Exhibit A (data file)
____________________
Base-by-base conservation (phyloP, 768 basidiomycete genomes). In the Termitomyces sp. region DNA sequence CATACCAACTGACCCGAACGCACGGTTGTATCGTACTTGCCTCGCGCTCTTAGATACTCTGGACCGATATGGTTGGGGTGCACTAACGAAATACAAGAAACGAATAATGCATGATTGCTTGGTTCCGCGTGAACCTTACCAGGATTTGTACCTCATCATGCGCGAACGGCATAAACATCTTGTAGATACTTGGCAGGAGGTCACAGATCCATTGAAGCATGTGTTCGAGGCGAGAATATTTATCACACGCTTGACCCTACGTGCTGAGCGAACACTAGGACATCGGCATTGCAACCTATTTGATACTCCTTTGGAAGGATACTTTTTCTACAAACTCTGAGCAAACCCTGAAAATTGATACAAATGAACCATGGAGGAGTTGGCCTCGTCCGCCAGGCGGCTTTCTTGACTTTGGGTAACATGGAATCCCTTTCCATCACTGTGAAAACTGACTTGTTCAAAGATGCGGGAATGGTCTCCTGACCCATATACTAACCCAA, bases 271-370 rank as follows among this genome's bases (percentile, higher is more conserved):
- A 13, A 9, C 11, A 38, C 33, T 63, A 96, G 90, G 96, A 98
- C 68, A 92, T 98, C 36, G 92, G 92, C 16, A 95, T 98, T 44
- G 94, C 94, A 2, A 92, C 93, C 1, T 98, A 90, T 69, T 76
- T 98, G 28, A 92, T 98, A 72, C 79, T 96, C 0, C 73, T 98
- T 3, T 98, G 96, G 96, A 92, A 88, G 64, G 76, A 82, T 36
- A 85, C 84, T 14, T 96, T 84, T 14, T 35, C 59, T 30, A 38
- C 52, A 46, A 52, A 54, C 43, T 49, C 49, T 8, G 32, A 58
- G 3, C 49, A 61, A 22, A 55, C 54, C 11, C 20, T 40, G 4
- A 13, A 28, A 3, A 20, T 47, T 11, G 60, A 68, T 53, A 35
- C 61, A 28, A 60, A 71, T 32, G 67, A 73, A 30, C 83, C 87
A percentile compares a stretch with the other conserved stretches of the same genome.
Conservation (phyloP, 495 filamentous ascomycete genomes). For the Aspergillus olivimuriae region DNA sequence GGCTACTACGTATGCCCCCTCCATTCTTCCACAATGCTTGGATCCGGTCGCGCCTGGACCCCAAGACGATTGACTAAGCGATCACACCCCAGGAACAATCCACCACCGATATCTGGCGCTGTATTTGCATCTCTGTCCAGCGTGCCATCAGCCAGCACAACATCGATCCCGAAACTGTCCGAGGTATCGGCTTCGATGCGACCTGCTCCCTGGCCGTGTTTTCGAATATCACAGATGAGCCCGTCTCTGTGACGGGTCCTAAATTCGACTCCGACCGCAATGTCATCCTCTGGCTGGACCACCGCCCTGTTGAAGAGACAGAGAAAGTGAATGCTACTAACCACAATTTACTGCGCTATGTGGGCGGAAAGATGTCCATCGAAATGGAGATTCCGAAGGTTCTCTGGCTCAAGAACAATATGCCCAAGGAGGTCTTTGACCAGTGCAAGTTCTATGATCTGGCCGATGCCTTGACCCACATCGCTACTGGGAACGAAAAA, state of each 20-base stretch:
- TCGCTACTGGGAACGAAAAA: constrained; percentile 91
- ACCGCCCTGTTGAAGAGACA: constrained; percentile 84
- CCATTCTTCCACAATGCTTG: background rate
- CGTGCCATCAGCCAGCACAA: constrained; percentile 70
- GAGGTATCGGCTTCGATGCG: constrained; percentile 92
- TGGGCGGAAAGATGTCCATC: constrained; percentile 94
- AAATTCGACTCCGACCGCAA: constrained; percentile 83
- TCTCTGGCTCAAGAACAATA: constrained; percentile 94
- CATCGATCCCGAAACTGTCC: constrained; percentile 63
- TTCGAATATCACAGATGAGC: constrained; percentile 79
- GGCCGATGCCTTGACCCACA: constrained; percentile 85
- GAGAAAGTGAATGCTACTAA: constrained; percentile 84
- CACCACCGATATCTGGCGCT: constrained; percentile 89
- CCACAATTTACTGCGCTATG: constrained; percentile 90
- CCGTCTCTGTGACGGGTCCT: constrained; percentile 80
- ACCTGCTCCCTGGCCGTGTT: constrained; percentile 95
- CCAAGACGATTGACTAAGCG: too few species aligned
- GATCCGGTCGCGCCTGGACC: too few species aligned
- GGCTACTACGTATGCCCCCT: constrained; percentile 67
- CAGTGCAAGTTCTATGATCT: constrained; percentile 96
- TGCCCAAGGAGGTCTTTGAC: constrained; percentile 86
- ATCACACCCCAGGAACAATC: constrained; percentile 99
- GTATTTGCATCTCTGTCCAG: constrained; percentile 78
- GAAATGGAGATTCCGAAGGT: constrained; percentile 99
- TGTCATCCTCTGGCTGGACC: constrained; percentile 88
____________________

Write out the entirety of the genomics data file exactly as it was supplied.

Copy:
Base-by-base conservation (phyloP, 768 basidiomycete genomes). In the Termitomyces sp. region DNA sequence CATACCAACTGACCCGAACGCACGGTTGTATCGTACTTGCCTCGCGCTCTTAGATACTCTGGACCGATATGGTTGGGGTGCACTAACGAAATACAAGAAACGAATAATGCATGATTGCTTGGTTCCGCGTGAACCTTACCAGGATTTGTACCTCATCATGCGCGAACGGCATAAACATCTTGTAGATACTTGGCAGGAGGTCACAGATCCATTGAAGCATGTGTTCGAGGCGAGAATATTTATCACACGCTTGACCCTACGTGCTGAGCGAACACTAGGACATCGGCATTGCAACCTATTTGATACTCCTTTGGAAGGATACTTTTTCTACAAACTCTGAGCAAACCCTGAAAATTGATACAAATGAACCATGGAGGAGTTGGCCTCGTCCGCCAGGCGGCTTTCTTGACTTTGGGTAACATGGAATCCCTTTCCATCACTGTGAAAACTGACTTGTTCAAAGATGCGGGAATGGTCTCCTGACCCATATACTAACCCAA, bases 271-370 rank as follows among this genome's bases (percentile, higher is more conserved):
- A 13, A 9, C 11, A 38, C 33, T 63, A 96, G 90, G 96, A 98
- C 68, A 92, T 98, C 36, G 92, G 92, C 16, A 95, T 98, T 44
- G 94, C 94, A 2, A 92, C 93, C 1, T 98, A 90, T 69, T 76
- T 98, G 28, A 92, T 98, A 72, C 79, T 96, C 0, C 73, T 98
- T 3, T 98, G 96, G 96, A 92, A 88, G 64, G 76, A 82, T 36
- A 85, C 84, T 14, T 96, T 84, T 14, T 35, C 59, T 30, A 38
- C 52, A 46, A 52, A 54, C 43, T 49, C 49, T 8, G 32, A 58
- G 3, C 49, A 61, A 22, A 55, C 54, C 11, C 20, T 40, G 4
- A 13, A 28, A 3, A 20, T 47, T 11, G 60, A 68, T 53, A 35
- C 61, A 28, A 60, A 71, T 32, G 67, A 73, A 30, C 83, C 87
A percentile compares a stretch with the other conserved stretches of the same genome.
Conservation (phyloP, 495 filamentous ascomycete genomes). For the Aspergillus olivimuriae region DNA sequence GGCTACTACGTATGCCCCCTCCATTCTTCCACAATGCTTGGATCCGGTCGCGCCTGGACCCCAAGACGATTGACTAAGCGATCACACCCCAGGAACAATCCACCACCGATATCTGGCGCTGTATTTGCATCTCTGTCCAGCGTGCCATCAGCCAGCACAACATCGATCCCGAAACTGTCCGAGGTATCGGCTTCGATGCGACCTGCTCCCTGGCCGTGTTTTCGAATATCACAGATGAGCCCGTCTCTGTGACGGGTCCTAAATTCGACTCCGACCGCAATGTCATCCTCTGGCTGGACCACCGCCCTGTTGAAGAGACAGAGAAAGTGAATGCTACTAACCACAATTTACTGCGCTATGTGGGCGGAAAGATGTCCATCGAAATGGAGATTCCGAAGGTTCTCTGGCTCAAGAACAATATGCCCAAGGAGGTCTTTGACCAGTGCAAGTTCTATGATCTGGCCGATGCCTTGACCCACATCGCTACTGGGAACGAAAAA, state of each 20-base stretch:
- TCGCTACTGGGAACGAAAAA: constrained; percentile 91
- ACCGCCCTGTTGAAGAGACA: constrained; percentile 84
- CCATTCTTCCACAATGCTTG: background rate
- CGTGCCATCAGCCAGCACAA: constrained; percentile 70
- GAGGTATCGGCTTCGATGCG: constrained; percentile 92
- TGGGCGGAAAGATGTCCATC: constrained; percentile 94
- AAATTCGACTCCGACCGCAA: constrained; percentile 83
- TCTCTGGCTCAAGAACAATA: constrained; percentile 94
- CATCGATCCCGAAACTGTCC: constrained; percentile 63
- TTCGAATATCACAGATGAGC: constrained; percentile 79
- GGCCGATGCCTTGACCCACA: constrained; percentile 85
- GAGAAAGTGAATGCTACTAA: constrained; percentile 84
- CACCACCGATATCTGGCGCT: constrained; percentile 89
- CCACAATTTACTGCGCTATG: constrained; percentile 90
- CCGTCTCTGTGACGGGTCCT: constrained; percentile 80
- ACCTGCTCCCTGGCCGTGTT: constrained; percentile 95
- CCAAGACGATTGACTAAGCG: too few species aligned
- GATCCGGTCGCGCCTGGACC: too few species aligned
- GGCTACTACGTATGCCCCCT: constrained; percentile 67
- CAGTGCAAGTTCTATGATCT: constrained; percentile 96
- TGCCCAAGGAGGTCTTTGAC: constrained; percentile 86
- ATCACACCCCAGGAACAATC: constrained; percentile 99
- GTATTTGCATCTCTGTCCAG: constrained; percentile 78
- GAAATGGAGATTCCGAAGGT: constrained; percentile 99
- TGTCATCCTCTGGCTGGACC: constrained; percentile 88